Offline whittierider

Re: Which pedal?
« Reply #25 on: July 30, 2010, 03:39:07 am »
sanuk, there's probably some danger in just about anything.  When our youngest son was less than ten and I didn't have his feet attached to the pedals at all yet, there were a few times that hitting bad bumps knocked his feet off the pedals, nearly making him crash, at least once in a place where a crash would have been really bad if he had gone off the paved bike trail in the process and down the steep levee of rocks.

I can also say from experience that it's scary when a clipless pedal lets go in a sprint (30mph up a 3% grade in my case) because the release tension won't go high enough and my knee flew up and hit the handlebars.  It happened to me three times.  Fortunately I didn't quite crash; but I now use a Look clone whose maximum release tension is much higher than that of the Look pedals, and I keep it turned all the way up.  I would like even more tension.

Offline tonupgilly

Re: Which pedal?
« Reply #26 on: July 30, 2010, 08:02:56 am »
Let's reignite a little controversy on this pedal post.  So I got the cleated combination Shimano pedals, got cleated shoes - Keen comuters and after trying them out and getting the cleats adjusted so they were not too tight and I could supposedly get my feet free when needed, I proptly stall on a fairly steep hill and hit the black stuff and just about fracture my wrist.  Now I'm out of action for a few weeks at least and although the cleats can be adjusted further have zero intention of ever letting this happen again.  I'm not at an age where scars and plaster casts gain any street cred.  So back to where I started on my original, simple flat, non cleated pedals that get scorned by the so-called pros.  Seems now that everyone I talk to has had similar experiences with cleats - some with more serious results even after using them for some time, and many have like me sworn away from them.  So how come no one mentioned that issue when I was enquiring about using them in the first place?  Personally I think all cleated pedals should come with a very clear warning as they are quite evidently very dangerous for the beginer.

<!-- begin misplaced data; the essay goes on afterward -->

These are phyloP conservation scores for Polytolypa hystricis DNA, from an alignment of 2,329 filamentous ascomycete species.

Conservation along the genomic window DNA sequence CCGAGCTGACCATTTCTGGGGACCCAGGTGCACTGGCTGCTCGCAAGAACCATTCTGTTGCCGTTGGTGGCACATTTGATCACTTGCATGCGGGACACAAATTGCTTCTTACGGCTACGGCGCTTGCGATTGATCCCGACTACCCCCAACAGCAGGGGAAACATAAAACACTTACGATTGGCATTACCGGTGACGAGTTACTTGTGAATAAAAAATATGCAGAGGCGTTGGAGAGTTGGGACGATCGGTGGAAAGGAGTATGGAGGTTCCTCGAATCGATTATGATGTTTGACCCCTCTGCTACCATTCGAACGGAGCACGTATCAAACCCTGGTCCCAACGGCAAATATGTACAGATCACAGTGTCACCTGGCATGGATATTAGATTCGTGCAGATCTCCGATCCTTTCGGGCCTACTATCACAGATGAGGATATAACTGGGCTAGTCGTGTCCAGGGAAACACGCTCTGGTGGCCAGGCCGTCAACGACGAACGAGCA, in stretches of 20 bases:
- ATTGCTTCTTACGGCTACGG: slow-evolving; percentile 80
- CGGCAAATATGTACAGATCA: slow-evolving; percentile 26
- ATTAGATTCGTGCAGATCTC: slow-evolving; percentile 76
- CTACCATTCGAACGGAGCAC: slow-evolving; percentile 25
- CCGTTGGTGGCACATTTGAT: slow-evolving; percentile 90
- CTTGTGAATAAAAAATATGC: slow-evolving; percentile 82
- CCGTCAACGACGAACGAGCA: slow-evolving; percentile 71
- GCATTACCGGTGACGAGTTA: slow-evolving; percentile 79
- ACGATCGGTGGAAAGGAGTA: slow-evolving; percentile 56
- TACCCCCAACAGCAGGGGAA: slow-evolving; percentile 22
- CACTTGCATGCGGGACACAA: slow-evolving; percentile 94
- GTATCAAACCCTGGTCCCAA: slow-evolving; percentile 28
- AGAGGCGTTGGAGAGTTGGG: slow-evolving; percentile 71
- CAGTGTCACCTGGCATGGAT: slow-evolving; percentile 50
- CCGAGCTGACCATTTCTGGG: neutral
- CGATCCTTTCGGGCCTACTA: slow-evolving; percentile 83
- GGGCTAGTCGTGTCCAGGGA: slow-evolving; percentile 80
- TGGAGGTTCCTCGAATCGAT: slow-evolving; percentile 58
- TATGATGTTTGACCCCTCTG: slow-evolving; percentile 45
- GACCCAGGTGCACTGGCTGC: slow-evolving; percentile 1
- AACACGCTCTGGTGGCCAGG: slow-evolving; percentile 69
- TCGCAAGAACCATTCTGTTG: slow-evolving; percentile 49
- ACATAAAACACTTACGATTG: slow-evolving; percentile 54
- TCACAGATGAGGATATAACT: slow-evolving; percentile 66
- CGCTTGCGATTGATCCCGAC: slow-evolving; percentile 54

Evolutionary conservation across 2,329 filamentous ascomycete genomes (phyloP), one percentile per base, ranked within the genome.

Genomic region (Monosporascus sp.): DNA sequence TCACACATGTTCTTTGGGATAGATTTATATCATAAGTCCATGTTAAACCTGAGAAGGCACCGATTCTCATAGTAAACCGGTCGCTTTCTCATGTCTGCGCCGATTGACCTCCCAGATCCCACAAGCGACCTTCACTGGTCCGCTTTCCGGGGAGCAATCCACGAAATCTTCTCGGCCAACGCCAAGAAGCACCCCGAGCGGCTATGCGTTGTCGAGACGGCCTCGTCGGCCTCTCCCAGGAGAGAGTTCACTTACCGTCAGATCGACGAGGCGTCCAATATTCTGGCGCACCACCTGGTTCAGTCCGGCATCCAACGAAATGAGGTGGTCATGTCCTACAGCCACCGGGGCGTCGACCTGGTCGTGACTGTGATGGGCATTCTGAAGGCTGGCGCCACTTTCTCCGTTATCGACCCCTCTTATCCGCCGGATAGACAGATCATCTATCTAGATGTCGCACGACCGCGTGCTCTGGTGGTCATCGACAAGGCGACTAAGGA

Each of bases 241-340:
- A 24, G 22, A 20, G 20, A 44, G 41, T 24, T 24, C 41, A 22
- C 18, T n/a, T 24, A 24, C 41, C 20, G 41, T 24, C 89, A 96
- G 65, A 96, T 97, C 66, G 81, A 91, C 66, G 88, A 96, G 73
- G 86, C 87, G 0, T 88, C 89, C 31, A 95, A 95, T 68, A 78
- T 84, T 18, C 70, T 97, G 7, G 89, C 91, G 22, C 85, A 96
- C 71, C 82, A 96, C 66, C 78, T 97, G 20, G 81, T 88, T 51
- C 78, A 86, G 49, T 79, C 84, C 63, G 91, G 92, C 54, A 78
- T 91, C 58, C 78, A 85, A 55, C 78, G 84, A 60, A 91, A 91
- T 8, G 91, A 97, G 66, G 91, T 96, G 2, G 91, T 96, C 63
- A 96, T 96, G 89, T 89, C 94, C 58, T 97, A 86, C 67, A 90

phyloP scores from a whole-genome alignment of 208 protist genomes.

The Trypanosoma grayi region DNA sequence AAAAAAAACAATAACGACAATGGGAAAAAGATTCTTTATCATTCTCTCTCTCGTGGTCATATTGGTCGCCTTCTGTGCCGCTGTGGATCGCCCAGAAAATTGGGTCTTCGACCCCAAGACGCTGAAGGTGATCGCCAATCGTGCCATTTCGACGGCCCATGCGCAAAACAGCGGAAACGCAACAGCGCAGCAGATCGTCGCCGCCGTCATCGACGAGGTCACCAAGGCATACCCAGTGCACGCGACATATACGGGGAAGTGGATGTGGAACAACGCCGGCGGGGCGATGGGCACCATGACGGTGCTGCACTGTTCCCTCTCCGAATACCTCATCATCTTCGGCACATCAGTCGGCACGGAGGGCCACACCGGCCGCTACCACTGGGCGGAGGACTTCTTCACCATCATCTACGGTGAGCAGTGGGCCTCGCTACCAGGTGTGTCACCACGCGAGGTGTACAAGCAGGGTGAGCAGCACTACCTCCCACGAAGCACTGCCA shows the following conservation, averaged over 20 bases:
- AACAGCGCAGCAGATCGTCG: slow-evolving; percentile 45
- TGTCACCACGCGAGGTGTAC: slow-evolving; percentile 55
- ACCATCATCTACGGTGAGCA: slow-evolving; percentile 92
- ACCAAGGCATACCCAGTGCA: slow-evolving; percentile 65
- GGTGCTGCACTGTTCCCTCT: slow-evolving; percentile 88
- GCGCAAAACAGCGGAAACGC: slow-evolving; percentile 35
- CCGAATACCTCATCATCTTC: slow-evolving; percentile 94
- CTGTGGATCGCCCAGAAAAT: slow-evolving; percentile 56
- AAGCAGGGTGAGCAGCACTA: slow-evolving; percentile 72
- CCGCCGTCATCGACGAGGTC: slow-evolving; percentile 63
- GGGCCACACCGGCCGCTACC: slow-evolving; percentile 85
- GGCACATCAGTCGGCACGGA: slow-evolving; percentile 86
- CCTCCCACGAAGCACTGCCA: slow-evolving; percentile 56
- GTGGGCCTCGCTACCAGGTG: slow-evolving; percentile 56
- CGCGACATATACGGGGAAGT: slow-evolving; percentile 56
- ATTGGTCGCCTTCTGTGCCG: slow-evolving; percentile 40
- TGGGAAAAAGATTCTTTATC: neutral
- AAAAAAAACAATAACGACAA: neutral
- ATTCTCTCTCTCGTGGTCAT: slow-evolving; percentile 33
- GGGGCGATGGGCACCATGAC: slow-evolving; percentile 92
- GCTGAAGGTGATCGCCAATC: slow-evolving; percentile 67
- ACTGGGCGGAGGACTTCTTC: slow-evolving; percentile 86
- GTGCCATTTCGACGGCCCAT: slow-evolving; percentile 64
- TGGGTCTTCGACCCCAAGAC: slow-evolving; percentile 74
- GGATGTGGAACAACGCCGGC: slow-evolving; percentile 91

That's why I like using the Crank pedals - clipping in is optional if you get the platform type.  I use the Mallets, so starting off uphill is much easier because you don't have to clip in.  Also, I find they release much easier than the SPD type.  Yes - I did use SPD for quite a while when I switched to trail riding on a mountain bike, but took a few tumbles because either I couldn't get my feet out quickly enough, or couldn't clip in when trying to set off on rough, hilly ground.  Simply pushing down on the pedal (SPD) without clipping in was asking for trouble because there was no grip, resulting in feet slipping off the pedal and a raking injury to the shin, in addition to a tumble on rocks or roots.  The Crank platforms give you variable grip depending on how high you set the studs - so your foot can't slip.  If you come to tricky areas, simply unclip and pedal with your feet free - it only involves a small (forward or back) movement of your foot to prevent clipping in again.    I can't recommend them enough - you just have to try them.  Hope you get back on the road soon, but not in direct contact with the black stuff.